Everyone knows that relationships matter. But few of us pause to ponder exactly which relationships matter. Recently, I came across a study by the well-regarded Search Institute, a Minnesota research group whose early work identified a range of protective factors for young people—developmental assets—and has morphed in recent years to studying how to create resilient young people with strong character, whatever the child’s particular circumstances. Key to developing such young people, they’ve discovered, are what they refer to as developmental relationships, or those between a young person and an adult or peer that are characterized by the expression of care, the challenge to grow, support, shared power, and the expansion of possibility.
In and of themselves, those characteristics sound reasonable, even second nature to me as a social work educator and former practitioner, but one of Search’s supporting graphs caught my attention. In a study that looked at the relationship between a child’s overall developmental relationships and a composite measure of their character strengths, parents reported that developmental relationships contributed 42 percent of the difference in their children’s character strengths. What also caught my attention was that parents felt only 6 percent of their children’s character was the product of demographic factors such as race, ethnicity, income, and family composition. To say that another way, parents are contributing a great deal of their children’s character development to the supportive relationships in their children’s lives.
Catch the significance of what parental instincts are telling us. Parents saw little connection between the (often hard) social realities of their lives, including things like being a single-parent family, having a low income, or being Hispanic, and the character of their children. They found plenty of connection between their children’s character and whether or not peers and adults connected meaningfully with the young person. Put simply, a young person could have everything “demographically” stacked in their favor and be as isolated from caring adults as one can imagine. Conversely, they could have everything stacked against them, so to speak, but develop rich character strengths that come, at least in part, from being loved and cared for by those around them, especially nonfamilial folks who don’t have to care, but choose to.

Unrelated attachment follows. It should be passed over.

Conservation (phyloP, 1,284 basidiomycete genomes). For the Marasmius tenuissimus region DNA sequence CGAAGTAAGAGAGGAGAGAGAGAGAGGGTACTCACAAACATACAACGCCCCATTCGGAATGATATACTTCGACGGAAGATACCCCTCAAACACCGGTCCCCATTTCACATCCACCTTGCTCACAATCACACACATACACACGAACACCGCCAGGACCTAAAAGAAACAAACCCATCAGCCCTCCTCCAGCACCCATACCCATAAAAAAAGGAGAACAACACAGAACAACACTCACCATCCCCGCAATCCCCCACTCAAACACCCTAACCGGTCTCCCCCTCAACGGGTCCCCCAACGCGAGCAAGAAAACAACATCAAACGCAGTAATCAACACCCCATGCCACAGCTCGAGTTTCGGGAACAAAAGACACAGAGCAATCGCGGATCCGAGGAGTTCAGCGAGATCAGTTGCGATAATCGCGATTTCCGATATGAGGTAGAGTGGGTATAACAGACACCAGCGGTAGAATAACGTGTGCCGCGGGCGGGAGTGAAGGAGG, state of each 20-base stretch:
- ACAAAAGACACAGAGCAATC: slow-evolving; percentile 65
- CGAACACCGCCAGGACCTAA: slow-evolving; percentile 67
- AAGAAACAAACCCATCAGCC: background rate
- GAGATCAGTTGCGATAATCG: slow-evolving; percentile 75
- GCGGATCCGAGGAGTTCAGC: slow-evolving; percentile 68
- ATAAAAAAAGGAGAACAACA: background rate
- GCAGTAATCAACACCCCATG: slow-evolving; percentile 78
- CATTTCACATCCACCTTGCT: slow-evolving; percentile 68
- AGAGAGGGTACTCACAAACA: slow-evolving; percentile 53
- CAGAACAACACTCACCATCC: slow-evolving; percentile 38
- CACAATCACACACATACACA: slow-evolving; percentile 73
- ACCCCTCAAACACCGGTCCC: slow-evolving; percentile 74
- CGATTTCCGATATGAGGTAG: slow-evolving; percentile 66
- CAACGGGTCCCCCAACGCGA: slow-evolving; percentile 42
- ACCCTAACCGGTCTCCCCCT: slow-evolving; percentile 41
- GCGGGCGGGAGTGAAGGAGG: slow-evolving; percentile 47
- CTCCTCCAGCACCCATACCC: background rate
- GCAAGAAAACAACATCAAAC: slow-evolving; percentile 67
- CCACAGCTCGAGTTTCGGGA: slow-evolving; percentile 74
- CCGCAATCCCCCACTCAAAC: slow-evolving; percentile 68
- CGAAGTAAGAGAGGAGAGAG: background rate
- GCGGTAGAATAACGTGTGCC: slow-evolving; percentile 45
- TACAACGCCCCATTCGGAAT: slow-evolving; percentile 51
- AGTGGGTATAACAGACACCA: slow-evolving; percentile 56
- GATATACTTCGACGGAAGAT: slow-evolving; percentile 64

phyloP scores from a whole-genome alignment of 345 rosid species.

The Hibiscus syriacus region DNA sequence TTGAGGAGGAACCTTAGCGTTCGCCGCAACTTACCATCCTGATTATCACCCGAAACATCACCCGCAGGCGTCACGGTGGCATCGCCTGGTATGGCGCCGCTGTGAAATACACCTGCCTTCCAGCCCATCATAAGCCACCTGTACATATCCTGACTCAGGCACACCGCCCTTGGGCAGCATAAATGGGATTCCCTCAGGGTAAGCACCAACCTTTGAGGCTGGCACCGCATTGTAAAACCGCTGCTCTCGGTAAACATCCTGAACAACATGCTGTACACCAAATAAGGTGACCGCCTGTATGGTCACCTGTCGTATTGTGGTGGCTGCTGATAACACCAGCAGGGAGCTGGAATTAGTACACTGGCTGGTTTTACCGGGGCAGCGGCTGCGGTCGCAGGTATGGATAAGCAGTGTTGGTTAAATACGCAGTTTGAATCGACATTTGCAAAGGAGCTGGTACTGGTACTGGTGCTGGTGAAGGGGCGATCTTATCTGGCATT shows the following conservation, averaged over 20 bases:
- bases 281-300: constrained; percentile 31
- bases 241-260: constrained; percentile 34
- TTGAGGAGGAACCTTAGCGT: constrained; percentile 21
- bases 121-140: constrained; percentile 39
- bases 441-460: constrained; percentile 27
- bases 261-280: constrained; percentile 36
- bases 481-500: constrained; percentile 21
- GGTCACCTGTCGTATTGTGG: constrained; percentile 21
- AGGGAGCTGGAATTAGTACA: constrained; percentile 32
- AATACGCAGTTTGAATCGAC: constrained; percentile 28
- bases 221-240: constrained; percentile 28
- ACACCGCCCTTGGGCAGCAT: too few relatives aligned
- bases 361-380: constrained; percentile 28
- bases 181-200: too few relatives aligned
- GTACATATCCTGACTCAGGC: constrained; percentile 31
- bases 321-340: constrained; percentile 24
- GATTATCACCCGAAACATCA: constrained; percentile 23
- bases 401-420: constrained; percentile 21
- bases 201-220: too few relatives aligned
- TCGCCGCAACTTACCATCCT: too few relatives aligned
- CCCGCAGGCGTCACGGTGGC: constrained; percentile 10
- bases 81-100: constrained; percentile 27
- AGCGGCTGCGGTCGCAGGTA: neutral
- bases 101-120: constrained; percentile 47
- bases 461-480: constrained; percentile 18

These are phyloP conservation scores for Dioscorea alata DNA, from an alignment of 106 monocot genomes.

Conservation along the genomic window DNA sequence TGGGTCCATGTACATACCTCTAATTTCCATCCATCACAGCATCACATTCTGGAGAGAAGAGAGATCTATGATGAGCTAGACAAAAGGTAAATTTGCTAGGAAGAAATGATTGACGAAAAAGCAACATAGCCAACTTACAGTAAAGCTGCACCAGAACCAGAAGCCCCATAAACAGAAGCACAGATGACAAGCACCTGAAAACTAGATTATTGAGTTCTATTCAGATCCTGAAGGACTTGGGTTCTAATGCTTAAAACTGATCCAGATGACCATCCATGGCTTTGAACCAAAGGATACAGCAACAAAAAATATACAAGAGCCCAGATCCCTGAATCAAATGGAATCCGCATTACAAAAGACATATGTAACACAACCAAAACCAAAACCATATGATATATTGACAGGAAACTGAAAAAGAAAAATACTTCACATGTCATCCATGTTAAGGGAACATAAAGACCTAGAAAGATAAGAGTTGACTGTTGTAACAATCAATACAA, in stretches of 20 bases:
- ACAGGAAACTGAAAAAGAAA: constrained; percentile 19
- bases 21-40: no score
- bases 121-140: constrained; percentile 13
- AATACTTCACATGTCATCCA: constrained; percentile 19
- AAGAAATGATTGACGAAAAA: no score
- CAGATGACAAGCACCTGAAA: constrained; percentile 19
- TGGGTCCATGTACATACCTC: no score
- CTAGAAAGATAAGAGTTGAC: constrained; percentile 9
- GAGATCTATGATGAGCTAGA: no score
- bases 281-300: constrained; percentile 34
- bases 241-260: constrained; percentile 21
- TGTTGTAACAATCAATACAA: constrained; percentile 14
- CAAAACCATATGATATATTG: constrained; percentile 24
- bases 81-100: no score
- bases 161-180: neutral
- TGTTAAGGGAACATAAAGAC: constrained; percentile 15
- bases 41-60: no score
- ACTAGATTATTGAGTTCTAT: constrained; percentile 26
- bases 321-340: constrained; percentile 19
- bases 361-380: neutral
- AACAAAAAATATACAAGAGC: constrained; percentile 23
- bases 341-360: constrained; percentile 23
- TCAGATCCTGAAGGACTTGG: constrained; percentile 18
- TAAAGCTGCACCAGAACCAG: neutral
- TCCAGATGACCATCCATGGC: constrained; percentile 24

A recent article in The Atlantic titled, “How Kids Learn Resilience,” captures the importance of supportive relationships in its description of the dogged attempts of researchers from a range of disciplines—economics, neurobiology, education—to craft educational interventions that work with urban, high-poverty kids, historically one of the hardest groups to educate. Their findings are fascinating—first, that we simply cannot ignore the neurobiological aspects of kids who have experienced sustained stress and trauma because their brains are hardwired to be inattentive, reactive, and lacking in emotional regulation. But the one-two educational punch they’ve identified requires: Frist, treating and responding to the kids whose lives are immersed in high and chronic stress (well over half of the total) and, second, crafting educational activities that expressly communicate belonging and belief in every child’s ability. The point is that some kids have brains that are not hardwired for traditional educational techniques and that kids will not engage in academics if no one cares whether they succeed or not. The findings of the Search Institute about developmental relationships also indicate that these caring persons cannot solely be the child’s parents or relatives, but non-familial people who regularly show up in the life of the young person—their cheerleading squad, if you will.
We’ve known for some time about risk factors for young people: Poverty, unsafe neighborhoods, and single-parent families, among many others. We also declare that children are not limited by those things, but can achieve and flourish, even in a world that may be stacked against them. But the evidence indicates that children need more than occasional pep talks. They need the regular and systematic input of empowering adults and peers in order to be well and in order to develop fully as persons.
My youngest child recently graduated from high school. Transitions like these always trigger parental reflection and I’m no exception. But interestingly, like the parents in the aforementioned study, my mind goes first—not to the obstacles she’s faced nor even to the academic learning environments she’s been privileged to have—but to the caring adults who have cared about her along the way. The middle school history teacher who got her excited about the Civil War through his creative instruction and weekend trip to the Gettysburg battlefields. The preschool teacher who invited her over on a Saturday just to bake cookies and talk about life. The youth group leader who took her to our local coffee shop on countless occasions to ask good questions and simply listen. And the crew at the local bakery where’s she worked for the past two years who oohed and aahed over her prom dress selection, listened to her struggles with parents and friends, and personified in-the-flesh developmental relationships.
Yes, relationships matter. Like the parents in the study, I can attest to it. I know this instinctively as much as I know anything. But the call is for all of us to come close to the young people in our lives so that they too can know that they matter in our eyes.